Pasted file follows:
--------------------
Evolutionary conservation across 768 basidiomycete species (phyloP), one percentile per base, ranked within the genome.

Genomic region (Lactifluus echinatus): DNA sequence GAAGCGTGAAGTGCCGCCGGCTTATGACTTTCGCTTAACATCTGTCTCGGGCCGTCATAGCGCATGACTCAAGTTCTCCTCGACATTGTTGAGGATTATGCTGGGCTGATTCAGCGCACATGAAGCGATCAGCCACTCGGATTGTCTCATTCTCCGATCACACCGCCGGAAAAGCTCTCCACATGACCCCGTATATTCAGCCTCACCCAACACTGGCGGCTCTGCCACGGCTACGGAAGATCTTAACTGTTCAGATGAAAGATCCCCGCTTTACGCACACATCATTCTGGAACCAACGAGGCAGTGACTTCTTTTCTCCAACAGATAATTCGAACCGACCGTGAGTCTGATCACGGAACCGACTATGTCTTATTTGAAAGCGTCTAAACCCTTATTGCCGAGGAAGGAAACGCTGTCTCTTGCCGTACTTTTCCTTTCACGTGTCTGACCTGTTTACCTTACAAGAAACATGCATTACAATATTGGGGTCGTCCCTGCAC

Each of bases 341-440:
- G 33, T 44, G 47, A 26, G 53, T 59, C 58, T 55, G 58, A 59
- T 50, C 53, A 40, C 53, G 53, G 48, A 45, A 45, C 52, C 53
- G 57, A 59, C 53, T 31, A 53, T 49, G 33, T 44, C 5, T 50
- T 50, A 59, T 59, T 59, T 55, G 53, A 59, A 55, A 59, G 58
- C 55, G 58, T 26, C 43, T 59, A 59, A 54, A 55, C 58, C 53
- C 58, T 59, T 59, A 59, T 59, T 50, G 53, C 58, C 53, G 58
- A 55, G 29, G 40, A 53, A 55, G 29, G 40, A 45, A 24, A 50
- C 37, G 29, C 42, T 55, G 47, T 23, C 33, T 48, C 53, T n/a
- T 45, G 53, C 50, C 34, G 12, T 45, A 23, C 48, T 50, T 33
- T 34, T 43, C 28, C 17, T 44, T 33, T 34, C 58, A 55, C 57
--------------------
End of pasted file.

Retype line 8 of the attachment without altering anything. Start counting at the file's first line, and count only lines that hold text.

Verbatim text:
- C 55, G 58, T 26, C 43, T 59, A 59, A 54, A 55, C 58, C 53